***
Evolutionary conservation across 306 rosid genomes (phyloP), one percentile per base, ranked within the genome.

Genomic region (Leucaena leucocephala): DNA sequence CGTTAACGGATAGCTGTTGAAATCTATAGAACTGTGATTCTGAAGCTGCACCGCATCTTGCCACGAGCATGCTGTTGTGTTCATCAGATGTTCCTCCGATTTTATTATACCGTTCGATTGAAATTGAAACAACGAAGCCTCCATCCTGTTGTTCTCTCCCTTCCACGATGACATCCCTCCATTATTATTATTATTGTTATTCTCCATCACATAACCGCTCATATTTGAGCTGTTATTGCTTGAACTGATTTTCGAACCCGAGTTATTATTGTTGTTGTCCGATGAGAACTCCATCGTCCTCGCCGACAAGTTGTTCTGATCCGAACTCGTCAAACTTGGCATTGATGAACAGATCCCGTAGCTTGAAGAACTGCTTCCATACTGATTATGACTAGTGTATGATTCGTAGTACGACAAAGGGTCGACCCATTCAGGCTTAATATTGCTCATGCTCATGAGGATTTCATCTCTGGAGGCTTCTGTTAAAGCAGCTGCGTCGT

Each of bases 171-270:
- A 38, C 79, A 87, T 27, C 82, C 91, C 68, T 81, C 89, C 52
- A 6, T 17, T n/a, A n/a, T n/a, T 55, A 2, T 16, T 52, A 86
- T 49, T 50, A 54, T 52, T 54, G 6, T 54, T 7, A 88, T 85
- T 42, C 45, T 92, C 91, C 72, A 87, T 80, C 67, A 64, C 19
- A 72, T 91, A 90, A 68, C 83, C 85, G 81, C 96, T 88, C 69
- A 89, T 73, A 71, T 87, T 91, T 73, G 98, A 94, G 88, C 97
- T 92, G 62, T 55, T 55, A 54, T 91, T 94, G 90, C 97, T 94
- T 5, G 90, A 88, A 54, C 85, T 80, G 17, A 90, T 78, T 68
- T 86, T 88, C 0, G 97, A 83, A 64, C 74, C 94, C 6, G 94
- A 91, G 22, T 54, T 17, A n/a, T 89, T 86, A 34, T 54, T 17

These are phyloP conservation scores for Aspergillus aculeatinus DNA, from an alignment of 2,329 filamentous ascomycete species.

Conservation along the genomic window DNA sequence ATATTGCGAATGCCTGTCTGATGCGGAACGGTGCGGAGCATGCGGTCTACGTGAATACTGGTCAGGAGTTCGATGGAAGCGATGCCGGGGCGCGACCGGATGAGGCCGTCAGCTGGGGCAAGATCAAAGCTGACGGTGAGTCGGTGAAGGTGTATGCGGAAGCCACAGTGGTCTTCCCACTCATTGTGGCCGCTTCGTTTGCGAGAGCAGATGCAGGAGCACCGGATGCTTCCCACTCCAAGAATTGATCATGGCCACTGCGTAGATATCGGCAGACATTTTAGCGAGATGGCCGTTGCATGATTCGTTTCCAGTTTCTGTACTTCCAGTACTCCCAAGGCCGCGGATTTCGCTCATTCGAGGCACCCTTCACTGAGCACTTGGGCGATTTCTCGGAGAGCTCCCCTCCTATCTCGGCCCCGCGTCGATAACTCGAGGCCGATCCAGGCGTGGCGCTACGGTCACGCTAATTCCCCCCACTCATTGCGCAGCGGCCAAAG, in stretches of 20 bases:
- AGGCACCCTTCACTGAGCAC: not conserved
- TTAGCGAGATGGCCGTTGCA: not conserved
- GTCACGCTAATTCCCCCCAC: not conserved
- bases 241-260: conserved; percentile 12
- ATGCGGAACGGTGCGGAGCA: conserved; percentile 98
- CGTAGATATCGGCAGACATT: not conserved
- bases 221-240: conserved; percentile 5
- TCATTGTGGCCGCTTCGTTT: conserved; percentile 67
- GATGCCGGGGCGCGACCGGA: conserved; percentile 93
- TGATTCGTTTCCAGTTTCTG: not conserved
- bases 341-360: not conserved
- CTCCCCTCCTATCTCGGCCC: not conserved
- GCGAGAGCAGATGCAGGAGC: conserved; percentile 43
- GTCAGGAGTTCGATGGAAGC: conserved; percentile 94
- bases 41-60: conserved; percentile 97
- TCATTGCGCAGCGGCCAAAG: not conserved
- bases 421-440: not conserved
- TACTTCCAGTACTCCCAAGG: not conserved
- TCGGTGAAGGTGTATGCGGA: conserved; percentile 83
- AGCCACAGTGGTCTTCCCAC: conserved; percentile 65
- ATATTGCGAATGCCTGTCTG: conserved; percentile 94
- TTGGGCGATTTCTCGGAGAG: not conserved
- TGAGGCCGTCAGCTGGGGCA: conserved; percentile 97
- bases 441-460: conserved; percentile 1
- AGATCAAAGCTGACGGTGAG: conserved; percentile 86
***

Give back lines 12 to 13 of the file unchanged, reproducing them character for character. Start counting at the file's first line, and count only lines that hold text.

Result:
- T 86, T 88, C 0, G 97, A 83, A 64, C 74, C 94, C 6, G 94
- A 91, G 22, T 54, T 17, A n/a, T 89, T 86, A 34, T 54, T 17